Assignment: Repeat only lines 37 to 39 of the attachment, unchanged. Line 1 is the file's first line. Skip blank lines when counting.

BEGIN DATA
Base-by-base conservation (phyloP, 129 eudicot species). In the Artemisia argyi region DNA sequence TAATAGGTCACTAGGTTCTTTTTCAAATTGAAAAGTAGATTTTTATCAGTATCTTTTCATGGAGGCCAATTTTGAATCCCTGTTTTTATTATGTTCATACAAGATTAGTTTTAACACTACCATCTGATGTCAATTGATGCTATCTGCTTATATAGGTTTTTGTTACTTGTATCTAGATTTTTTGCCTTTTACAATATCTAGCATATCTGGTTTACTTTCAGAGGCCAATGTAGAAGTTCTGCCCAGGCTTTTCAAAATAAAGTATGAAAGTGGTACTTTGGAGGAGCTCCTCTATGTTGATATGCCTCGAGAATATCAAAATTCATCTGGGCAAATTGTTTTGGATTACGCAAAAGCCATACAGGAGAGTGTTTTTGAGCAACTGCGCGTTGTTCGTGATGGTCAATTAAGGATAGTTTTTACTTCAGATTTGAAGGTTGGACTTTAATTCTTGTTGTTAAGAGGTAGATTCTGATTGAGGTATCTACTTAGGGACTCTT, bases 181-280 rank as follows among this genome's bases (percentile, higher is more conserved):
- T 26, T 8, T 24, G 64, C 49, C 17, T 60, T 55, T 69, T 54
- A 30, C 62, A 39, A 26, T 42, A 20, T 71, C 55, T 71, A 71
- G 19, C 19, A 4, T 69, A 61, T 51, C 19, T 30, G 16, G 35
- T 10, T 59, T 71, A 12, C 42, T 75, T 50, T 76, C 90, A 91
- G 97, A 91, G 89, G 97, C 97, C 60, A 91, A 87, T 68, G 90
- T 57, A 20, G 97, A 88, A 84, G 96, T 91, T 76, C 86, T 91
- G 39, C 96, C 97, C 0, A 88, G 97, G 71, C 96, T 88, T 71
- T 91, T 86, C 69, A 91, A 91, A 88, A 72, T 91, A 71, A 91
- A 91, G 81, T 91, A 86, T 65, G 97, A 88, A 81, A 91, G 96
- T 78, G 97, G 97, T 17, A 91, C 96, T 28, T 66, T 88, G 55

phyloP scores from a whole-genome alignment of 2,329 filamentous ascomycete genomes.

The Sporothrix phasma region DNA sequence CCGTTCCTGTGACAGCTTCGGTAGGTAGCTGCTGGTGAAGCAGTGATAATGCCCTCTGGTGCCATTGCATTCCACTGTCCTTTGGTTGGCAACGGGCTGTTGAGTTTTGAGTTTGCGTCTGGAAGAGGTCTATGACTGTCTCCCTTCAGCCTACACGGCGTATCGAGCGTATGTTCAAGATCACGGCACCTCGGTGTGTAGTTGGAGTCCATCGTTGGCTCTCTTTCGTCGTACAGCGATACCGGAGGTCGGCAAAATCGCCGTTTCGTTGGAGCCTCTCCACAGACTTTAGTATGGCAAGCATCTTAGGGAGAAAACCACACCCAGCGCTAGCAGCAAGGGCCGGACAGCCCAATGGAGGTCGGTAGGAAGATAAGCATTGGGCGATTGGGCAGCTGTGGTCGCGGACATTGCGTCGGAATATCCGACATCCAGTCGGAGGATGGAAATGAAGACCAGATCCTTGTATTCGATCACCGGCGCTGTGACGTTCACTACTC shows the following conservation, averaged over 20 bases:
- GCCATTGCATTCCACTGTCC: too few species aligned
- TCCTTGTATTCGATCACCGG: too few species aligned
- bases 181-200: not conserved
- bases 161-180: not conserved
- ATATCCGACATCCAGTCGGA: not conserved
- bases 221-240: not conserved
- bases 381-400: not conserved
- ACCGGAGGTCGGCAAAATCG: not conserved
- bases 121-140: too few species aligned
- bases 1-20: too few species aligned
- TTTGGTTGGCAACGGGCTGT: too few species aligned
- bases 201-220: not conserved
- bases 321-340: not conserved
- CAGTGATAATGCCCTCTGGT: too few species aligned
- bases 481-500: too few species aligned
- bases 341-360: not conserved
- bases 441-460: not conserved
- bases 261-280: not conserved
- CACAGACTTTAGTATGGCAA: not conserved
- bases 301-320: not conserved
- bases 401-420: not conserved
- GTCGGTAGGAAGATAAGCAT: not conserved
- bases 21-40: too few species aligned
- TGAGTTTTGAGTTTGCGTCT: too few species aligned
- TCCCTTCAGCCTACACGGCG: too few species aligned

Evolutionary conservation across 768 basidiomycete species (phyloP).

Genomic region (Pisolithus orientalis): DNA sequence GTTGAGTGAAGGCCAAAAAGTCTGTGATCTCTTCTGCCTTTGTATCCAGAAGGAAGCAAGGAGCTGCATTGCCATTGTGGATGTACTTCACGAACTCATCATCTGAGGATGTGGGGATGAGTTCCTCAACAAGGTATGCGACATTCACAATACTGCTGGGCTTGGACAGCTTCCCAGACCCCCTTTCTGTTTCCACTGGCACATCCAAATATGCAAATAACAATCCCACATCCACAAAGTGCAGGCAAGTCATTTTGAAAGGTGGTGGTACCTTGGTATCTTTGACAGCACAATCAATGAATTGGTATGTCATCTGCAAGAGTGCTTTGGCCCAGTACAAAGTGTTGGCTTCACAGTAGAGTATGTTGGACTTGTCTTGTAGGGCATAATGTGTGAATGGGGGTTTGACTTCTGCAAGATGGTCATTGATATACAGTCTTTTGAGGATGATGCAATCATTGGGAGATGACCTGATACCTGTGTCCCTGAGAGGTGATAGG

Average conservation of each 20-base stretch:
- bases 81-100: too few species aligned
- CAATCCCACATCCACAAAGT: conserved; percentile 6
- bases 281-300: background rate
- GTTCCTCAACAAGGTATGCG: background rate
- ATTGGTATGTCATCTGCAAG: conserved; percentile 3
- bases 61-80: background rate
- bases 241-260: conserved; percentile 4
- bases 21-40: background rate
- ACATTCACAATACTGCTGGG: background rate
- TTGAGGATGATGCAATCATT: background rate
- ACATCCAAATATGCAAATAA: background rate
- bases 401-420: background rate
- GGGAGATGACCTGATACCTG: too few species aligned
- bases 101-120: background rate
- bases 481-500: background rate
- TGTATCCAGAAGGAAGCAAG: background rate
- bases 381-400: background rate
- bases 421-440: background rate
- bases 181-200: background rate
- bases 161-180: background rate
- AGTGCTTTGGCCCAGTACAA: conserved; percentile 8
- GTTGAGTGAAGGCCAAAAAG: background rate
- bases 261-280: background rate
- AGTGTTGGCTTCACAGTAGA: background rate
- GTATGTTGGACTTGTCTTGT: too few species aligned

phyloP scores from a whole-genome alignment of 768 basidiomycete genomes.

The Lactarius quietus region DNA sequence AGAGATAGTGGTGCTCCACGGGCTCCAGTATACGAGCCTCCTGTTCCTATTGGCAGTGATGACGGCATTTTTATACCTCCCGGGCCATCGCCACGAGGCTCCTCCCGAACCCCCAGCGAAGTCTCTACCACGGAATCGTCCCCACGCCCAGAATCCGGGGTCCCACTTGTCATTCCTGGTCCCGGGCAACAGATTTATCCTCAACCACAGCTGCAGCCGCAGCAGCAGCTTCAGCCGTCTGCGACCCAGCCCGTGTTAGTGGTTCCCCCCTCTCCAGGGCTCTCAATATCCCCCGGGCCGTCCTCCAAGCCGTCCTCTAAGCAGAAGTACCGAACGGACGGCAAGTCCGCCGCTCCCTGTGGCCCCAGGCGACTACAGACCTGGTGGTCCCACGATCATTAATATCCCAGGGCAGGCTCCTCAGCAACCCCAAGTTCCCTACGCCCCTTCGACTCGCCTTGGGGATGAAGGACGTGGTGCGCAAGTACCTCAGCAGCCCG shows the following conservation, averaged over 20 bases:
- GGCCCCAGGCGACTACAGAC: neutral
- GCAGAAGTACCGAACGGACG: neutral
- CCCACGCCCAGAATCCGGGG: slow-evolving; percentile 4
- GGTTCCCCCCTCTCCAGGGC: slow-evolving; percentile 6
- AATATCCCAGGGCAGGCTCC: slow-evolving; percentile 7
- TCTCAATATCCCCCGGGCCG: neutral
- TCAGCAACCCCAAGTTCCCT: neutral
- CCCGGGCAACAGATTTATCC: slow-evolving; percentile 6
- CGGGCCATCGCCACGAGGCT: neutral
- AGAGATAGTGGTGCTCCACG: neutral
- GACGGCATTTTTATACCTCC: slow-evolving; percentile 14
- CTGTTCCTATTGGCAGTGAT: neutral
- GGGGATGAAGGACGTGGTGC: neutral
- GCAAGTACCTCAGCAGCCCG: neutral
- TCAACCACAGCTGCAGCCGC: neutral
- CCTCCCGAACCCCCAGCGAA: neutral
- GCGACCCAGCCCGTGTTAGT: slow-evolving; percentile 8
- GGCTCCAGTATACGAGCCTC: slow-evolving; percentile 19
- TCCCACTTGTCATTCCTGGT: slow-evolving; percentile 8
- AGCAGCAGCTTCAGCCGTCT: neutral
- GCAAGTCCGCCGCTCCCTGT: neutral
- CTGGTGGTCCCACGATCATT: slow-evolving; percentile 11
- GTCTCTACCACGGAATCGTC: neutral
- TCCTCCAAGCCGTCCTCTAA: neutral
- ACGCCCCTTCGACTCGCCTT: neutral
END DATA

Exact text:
- TGAGTTTTGAGTTTGCGTCT: too few species aligned
- TCCCTTCAGCCTACACGGCG: too few species aligned

Evolutionary conservation across 768 basidiomycete species (phyloP).